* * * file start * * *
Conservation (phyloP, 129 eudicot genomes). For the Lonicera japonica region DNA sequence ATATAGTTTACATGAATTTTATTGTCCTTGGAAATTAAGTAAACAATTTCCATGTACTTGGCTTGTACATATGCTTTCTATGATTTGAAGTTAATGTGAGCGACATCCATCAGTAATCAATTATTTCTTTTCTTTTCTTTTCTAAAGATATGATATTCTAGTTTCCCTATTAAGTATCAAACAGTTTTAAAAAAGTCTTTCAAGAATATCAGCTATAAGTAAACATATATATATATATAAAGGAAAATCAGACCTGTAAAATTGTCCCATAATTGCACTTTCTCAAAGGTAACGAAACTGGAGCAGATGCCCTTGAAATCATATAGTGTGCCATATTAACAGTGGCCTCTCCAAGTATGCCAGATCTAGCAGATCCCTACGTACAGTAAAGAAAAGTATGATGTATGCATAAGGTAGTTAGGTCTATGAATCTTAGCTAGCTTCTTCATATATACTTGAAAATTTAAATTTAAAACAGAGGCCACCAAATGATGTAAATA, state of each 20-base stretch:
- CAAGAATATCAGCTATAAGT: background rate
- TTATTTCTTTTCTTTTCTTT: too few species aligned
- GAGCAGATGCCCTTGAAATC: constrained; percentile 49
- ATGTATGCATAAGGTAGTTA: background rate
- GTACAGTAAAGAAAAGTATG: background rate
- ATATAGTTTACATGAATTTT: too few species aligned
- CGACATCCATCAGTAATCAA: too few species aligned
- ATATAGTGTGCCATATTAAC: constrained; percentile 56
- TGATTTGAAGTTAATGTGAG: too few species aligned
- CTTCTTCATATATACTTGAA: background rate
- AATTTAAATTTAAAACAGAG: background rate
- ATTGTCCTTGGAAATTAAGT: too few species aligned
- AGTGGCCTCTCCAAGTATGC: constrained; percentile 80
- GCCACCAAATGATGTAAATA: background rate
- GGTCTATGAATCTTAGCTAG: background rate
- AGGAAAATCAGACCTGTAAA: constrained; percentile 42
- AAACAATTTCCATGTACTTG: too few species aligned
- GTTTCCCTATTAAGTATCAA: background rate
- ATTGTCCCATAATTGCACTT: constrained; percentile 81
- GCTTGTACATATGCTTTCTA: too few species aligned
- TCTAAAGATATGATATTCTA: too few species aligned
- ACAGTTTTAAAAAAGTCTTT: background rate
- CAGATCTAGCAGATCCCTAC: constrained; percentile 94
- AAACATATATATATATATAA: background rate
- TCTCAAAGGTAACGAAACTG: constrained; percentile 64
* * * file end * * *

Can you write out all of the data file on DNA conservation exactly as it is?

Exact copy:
Conservation (phyloP, 129 eudicot genomes). For the Lonicera japonica region DNA sequence ATATAGTTTACATGAATTTTATTGTCCTTGGAAATTAAGTAAACAATTTCCATGTACTTGGCTTGTACATATGCTTTCTATGATTTGAAGTTAATGTGAGCGACATCCATCAGTAATCAATTATTTCTTTTCTTTTCTTTTCTAAAGATATGATATTCTAGTTTCCCTATTAAGTATCAAACAGTTTTAAAAAAGTCTTTCAAGAATATCAGCTATAAGTAAACATATATATATATATAAAGGAAAATCAGACCTGTAAAATTGTCCCATAATTGCACTTTCTCAAAGGTAACGAAACTGGAGCAGATGCCCTTGAAATCATATAGTGTGCCATATTAACAGTGGCCTCTCCAAGTATGCCAGATCTAGCAGATCCCTACGTACAGTAAAGAAAAGTATGATGTATGCATAAGGTAGTTAGGTCTATGAATCTTAGCTAGCTTCTTCATATATACTTGAAAATTTAAATTTAAAACAGAGGCCACCAAATGATGTAAATA, state of each 20-base stretch:
- CAAGAATATCAGCTATAAGT: background rate
- TTATTTCTTTTCTTTTCTTT: too few species aligned
- GAGCAGATGCCCTTGAAATC: constrained; percentile 49
- ATGTATGCATAAGGTAGTTA: background rate
- GTACAGTAAAGAAAAGTATG: background rate
- ATATAGTTTACATGAATTTT: too few species aligned
- CGACATCCATCAGTAATCAA: too few species aligned
- ATATAGTGTGCCATATTAAC: constrained; percentile 56
- TGATTTGAAGTTAATGTGAG: too few species aligned
- CTTCTTCATATATACTTGAA: background rate
- AATTTAAATTTAAAACAGAG: background rate
- ATTGTCCTTGGAAATTAAGT: too few species aligned
- AGTGGCCTCTCCAAGTATGC: constrained; percentile 80
- GCCACCAAATGATGTAAATA: background rate
- GGTCTATGAATCTTAGCTAG: background rate
- AGGAAAATCAGACCTGTAAA: constrained; percentile 42
- AAACAATTTCCATGTACTTG: too few species aligned
- GTTTCCCTATTAAGTATCAA: background rate
- ATTGTCCCATAATTGCACTT: constrained; percentile 81
- GCTTGTACATATGCTTTCTA: too few species aligned
- TCTAAAGATATGATATTCTA: too few species aligned
- ACAGTTTTAAAAAAGTCTTT: background rate
- CAGATCTAGCAGATCCCTAC: constrained; percentile 94
- AAACATATATATATATATAA: background rate
- TCTCAAAGGTAACGAAACTG: constrained; percentile 64